|When||April 27, 2017 03:00 PM - 04:30 PM|
|Where||Rosenwald Hall, Room 011|
|Contact Information||Department of Linguistics|
|Description||Title: Variation in articulatory magnitude and timing |
Abstract: Gradient synchronic variation in speech has long been proposed to be at the root of most sound change, whether through the generation of phonemically ambiguous speech or the creation of phonological innovations available to language learners. However, there exists a disconnect between this form of gradient variation and its typically discrete resulting phonological form. In this talk, I examine two articulatory factors thought to contribute to gradient variation: the magnitude and relative timing of articulations. In particular, I focus on the relationship between articulatory magnitude and timing in post-vocalic laterals in English, while exploring some of the factors, including lexical frequency and speech speed, which may contribute to that relationship.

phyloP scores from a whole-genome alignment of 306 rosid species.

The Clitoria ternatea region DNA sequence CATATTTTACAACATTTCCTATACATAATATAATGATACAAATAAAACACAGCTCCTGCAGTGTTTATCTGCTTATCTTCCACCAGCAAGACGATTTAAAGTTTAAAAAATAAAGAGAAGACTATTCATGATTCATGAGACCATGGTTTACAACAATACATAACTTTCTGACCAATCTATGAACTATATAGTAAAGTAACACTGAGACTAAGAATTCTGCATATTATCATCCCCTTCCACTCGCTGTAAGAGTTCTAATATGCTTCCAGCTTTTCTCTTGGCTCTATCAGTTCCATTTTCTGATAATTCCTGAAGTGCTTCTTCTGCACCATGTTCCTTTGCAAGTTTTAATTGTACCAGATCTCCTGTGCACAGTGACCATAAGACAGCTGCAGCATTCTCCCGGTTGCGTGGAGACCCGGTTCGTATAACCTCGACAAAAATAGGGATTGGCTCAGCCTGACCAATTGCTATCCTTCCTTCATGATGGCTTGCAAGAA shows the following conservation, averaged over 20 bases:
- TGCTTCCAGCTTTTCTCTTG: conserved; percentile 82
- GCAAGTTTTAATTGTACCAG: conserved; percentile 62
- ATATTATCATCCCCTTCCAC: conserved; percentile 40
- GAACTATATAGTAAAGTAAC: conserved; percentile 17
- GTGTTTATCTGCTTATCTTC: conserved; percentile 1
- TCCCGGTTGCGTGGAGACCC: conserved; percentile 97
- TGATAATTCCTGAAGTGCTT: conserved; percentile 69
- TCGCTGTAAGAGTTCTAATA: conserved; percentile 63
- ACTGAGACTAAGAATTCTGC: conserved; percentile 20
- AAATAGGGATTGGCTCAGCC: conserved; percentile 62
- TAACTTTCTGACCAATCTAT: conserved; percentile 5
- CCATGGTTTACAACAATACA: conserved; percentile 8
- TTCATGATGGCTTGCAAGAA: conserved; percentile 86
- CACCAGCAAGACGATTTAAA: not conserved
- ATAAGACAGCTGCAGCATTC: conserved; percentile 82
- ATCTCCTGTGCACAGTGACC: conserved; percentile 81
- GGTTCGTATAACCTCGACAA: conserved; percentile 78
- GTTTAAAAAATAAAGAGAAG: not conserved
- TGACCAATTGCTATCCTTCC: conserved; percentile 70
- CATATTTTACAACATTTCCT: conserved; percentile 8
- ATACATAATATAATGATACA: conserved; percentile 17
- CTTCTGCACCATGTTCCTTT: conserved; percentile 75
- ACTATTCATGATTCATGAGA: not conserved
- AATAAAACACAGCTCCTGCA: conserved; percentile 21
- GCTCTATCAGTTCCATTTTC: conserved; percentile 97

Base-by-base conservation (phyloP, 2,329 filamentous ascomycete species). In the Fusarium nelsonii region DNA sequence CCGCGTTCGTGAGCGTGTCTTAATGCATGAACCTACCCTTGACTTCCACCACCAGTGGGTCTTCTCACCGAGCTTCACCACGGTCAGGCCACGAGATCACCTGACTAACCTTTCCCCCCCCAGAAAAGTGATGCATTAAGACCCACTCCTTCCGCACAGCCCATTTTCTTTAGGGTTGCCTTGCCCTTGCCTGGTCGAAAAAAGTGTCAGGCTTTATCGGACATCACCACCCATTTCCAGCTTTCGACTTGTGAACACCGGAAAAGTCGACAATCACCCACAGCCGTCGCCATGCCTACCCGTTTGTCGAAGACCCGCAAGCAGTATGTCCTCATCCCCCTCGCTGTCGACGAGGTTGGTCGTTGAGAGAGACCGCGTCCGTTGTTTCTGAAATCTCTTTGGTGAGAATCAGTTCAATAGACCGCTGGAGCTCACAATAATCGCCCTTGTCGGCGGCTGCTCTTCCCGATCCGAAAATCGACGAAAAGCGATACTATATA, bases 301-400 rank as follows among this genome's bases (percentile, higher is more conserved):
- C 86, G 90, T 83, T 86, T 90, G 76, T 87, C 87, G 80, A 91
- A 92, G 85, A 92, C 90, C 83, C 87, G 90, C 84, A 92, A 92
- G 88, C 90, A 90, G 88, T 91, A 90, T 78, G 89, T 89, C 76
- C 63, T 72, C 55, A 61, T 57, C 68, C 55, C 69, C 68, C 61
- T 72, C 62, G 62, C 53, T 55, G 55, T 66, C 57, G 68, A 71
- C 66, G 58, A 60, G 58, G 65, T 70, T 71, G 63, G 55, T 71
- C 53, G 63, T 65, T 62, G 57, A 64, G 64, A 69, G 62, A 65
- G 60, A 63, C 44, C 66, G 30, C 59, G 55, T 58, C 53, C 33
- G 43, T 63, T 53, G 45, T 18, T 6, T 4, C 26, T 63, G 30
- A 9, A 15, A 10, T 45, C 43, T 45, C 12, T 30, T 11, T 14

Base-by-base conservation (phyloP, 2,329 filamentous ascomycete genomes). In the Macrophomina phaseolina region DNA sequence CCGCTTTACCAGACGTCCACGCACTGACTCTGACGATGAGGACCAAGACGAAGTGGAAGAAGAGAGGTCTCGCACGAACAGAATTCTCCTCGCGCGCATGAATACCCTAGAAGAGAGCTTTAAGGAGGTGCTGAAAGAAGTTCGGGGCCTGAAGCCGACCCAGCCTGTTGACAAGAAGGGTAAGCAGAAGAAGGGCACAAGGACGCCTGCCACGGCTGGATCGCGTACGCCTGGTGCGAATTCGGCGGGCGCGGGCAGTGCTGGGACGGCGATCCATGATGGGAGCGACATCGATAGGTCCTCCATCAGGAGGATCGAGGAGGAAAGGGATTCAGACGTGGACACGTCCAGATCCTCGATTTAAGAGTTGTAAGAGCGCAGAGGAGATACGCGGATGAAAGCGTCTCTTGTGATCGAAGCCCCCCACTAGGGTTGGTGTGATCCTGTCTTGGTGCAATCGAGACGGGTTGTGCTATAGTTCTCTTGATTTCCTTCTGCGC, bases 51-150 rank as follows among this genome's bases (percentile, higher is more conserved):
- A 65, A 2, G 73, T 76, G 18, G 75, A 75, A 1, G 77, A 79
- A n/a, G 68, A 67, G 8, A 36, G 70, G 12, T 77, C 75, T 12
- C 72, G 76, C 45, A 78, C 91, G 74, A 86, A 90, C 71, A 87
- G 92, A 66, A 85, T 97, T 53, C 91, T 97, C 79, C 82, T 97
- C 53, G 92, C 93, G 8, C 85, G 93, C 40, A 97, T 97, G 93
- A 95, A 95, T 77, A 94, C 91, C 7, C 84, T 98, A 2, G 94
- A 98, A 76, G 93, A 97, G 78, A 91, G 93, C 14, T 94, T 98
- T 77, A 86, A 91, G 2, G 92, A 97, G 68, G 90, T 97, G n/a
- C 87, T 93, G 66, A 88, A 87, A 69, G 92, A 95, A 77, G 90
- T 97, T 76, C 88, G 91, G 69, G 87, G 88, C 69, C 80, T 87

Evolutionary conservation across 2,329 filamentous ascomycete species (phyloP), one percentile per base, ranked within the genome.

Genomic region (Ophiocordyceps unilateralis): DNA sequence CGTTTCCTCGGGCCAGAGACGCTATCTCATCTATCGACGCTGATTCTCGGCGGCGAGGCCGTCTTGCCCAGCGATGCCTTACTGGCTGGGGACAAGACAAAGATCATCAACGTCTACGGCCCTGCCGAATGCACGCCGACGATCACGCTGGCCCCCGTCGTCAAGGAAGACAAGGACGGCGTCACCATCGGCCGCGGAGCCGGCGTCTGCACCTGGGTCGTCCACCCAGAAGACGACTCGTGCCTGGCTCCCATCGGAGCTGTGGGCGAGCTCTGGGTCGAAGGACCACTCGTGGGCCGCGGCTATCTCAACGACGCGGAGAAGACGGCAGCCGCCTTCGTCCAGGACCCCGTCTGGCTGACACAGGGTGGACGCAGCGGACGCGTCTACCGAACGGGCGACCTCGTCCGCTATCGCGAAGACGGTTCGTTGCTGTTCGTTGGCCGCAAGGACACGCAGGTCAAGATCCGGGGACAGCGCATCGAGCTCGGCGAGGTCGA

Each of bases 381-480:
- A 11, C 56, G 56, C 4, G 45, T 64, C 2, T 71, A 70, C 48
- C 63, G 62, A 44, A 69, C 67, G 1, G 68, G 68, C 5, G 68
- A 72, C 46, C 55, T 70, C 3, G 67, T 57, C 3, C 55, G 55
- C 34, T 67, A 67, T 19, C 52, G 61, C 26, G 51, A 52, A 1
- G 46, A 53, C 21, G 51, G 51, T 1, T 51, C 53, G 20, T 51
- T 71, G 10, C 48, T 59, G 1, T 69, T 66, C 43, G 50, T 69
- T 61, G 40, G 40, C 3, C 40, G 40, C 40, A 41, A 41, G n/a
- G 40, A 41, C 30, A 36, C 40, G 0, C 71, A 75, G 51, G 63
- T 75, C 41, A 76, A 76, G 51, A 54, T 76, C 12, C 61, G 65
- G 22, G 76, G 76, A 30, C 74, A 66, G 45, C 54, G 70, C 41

|Persons with disabilities who need an accommodation in order to participate in this event should contact the event sponsor for assistance.|